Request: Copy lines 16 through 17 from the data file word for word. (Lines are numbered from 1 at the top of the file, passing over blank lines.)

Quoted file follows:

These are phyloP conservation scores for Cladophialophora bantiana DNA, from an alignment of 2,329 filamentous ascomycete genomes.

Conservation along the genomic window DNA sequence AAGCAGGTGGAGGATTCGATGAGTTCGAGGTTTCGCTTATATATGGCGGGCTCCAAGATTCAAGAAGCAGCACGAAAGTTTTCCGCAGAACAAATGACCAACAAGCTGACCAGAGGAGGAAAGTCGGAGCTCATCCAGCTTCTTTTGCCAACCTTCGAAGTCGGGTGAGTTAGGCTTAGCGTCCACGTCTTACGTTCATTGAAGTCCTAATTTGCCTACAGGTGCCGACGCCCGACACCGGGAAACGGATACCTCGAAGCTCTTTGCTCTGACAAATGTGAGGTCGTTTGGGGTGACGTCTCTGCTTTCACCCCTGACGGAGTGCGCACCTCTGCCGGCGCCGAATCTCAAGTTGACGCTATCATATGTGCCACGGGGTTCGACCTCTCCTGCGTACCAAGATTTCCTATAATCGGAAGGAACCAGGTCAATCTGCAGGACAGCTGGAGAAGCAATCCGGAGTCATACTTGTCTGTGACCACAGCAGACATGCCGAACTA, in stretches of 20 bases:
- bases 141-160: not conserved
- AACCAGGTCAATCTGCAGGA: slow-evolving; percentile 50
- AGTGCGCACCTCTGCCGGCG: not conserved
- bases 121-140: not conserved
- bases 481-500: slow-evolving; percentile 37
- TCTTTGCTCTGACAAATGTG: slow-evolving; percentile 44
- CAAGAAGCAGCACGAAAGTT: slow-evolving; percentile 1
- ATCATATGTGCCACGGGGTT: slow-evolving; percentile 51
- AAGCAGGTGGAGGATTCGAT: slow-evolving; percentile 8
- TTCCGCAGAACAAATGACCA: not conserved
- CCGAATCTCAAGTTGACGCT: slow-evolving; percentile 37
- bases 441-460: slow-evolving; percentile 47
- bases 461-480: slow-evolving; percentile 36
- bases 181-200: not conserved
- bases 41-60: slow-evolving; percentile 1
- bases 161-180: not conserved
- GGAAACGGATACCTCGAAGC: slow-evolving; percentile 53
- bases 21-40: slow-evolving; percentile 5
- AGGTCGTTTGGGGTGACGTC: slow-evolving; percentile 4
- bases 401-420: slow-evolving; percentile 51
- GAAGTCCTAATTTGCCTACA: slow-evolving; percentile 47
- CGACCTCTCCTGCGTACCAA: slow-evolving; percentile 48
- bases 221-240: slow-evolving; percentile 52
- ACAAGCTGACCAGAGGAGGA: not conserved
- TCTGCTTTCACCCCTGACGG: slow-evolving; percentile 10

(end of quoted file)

- bases 181-200: not conserved
- bases 41-60: slow-evolving; percentile 1